The Cementerio de la Recoleta has burials ranging from elite citizens of Buenos Aires to Argentine generals. It’s one of the most famous landmarks in Buenos Aires, and it’s full of extravagant crypts and tombstones. You get a map from the entrance and then follow the alleyways to discover Eva Peron’s final resting place.
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This is the hub for protests and politics in Buenos Aires. This square is bordered by the former town hall known as the Cabildo, the presidential palace called the Casa Rosada, and the Cathedral Metropolitana which is where Pope Francis personally led mass services as the Archbishop of Buenos Aires. There are weekend tours of the Casa Rosada. You need to make advance reservations, but the city does host free English-speaking guided tours on Saturdays and Sundays. You can even get the opportunity to stand on the very balcony where Evita addressed adoring crowds. It’s also where Madonna sang “Don’t cry for me Argentina”.
This was commissioned by a businessman of the country, and it’s a fascinating building that was inspired by none other than Dante’s Divine Comedy. It has three parts. The ground floor and basement are considered hell, while the first to fourteenth floors are thought to be purgatory, with the fifteenth to twenty-second floors being heaven. If you climb up to the top, which isn’t advisable for anyone scared of heights, then you get a tremendous view of Buenos Aires. This building only gets visited on guided tours, which are offered in both Spanish and English.
El Ateneo Grand Splendid
It was once a grand theater, but now there are many shelves of books filling this majestic space, rather than crowds. The English section is a bit limited, but you can still pick up classic books in Spanish, including Argentine authors. If you’re not in the mood for buying books, you should still visit so you can get a feel for what the theater was once like as tango music filled the air. You can even sip some coffee at a cafe now sitting where the stage used to be.
San Telmo Market
The San Telmo barrio, or neighborhood, comes alive every Sunday with a market stretching dozens of blocks. It’s a good place for watching people and picking up souvenirs for home. Vendors sell paintings, colorful blankets, ponchos, cowhide rugs, shoes, and handmade leather bags. Some of these many things come from northern Argentina. Keep your eyes open for pickpockets. If you’re not able to get here on a Sunday, it’s still worth a weekday visit. This neighborhood once was home to the rich, but a 19th century epidemic of yellow fever forced them out. Mansions that first only held a single family got subdivided into housing that holds dozens of poorer families all squeezed together. Among the old homes here are stores selling vintage clothing and unique antiques.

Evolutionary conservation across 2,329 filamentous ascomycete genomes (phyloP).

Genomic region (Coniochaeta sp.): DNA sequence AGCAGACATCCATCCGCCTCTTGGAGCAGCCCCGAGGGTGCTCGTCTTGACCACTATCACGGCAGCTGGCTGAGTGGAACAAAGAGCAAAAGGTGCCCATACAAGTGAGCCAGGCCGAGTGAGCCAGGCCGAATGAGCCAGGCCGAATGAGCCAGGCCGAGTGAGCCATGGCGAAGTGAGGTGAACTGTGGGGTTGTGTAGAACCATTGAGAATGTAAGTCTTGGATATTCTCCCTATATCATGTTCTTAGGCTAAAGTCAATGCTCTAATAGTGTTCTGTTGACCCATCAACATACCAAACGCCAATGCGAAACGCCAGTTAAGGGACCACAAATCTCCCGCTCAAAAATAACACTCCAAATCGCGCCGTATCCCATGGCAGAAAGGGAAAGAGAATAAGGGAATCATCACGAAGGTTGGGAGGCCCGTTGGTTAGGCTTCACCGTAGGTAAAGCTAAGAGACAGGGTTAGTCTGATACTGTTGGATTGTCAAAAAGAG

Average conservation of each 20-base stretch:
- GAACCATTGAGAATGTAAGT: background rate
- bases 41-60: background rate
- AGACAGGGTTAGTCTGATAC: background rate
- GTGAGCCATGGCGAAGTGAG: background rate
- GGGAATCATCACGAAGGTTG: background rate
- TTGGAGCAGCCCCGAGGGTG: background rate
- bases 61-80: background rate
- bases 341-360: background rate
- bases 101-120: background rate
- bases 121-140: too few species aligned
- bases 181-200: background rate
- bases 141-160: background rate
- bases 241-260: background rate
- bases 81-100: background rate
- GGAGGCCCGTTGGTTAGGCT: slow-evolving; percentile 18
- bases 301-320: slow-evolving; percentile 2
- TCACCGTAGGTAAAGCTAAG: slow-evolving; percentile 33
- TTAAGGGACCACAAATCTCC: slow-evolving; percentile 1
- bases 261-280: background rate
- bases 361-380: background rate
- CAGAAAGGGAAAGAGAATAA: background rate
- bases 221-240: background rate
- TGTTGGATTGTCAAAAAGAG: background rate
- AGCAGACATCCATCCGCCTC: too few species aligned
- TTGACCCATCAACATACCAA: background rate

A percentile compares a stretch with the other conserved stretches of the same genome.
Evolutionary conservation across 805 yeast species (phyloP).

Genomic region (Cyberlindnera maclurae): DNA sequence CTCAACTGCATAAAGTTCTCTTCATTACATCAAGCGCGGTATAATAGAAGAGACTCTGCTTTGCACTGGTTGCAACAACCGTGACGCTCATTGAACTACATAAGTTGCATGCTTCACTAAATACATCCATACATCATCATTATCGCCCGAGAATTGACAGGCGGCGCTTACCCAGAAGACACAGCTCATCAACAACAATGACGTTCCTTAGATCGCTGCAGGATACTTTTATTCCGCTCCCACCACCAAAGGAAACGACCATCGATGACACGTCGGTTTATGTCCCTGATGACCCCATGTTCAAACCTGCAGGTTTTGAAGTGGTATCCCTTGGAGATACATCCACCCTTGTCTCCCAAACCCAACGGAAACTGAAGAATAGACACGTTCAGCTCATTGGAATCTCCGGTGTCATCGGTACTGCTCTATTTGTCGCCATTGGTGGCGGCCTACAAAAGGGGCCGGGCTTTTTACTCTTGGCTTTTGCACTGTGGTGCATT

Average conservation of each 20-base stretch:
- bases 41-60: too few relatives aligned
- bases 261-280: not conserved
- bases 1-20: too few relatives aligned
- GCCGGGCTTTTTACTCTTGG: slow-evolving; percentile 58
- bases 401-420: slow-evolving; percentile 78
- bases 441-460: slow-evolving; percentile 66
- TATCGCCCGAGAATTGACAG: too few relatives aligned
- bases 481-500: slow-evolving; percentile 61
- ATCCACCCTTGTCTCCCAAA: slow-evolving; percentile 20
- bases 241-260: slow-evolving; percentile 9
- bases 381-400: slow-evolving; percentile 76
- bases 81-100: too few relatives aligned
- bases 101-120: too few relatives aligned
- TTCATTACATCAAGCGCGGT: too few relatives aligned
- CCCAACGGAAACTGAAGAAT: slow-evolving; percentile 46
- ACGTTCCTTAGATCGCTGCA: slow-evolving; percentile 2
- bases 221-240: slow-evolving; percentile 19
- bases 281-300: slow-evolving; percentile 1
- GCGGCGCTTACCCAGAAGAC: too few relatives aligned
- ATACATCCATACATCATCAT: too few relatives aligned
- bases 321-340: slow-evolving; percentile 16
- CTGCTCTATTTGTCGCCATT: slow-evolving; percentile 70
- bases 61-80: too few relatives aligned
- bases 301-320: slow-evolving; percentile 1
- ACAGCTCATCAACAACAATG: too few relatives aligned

Enjoy The City’s Parks
Buenos Aries has many green spaces, and they’re filled up with friends and families enjoying the company of one another on evenings and weekends. These parks can be great escapes from the city’s constant bustle. Sundays mean areas around Parque 3 de Febrero of the Palermo community get closed to traffic to make room for families out walking, rollerbladers, and food trucks and trailers.
As you go through most marketing materials for Argentina or Buenos Aires, you’ve likely seen the colorful buildings of La Boca. This was once a poor and working-class community, and it’s still that to this day in some parts. Visitors are typically drawn to the main street of the area, which is El Caminito, so they can see tango dancers right in the street, as well as to buy some arts and crafts. It’s definitely worth visiting, but try to remember that it’s also quite touristy.
Cheer For A Football Team
Some will tell you that the main religion of Argentina is Catholicism, but an argument can also be made for how much love the country has for futbol, also known as football or soccer. There’s no experience like joining the exuberant crowds at nearly any game. Every team has dedicated fanatics with dances and songs the crowds do whole the game long. Games are known to sometimes erupt into violence and chaos. That’s why it’s good to use an organized tour that can guide you through the sometimes tricky process of buying tickets, as well as staying safe.
Enjoy A Food Tour
The very best way you can get to know any city happens to be through your stomach, and there are a pair of food tours any visitor should look at. The Argentine Experience isn’t actually a cooking class, although you’ll learn a lot about the food culture of the country, and you’ll also be involved in making at least some of your own meal. Steaks by Luis is a good place to learn more about traditional Argentine asado, or barbecue. Trying either one of these experiences near the start of a trip will mean you’ll get to order food like a local the rest of your time here. It’s also just a great way of meeting other people. Be forewarned though, that both offer generous wine servings, so don’t plan much early the next morning.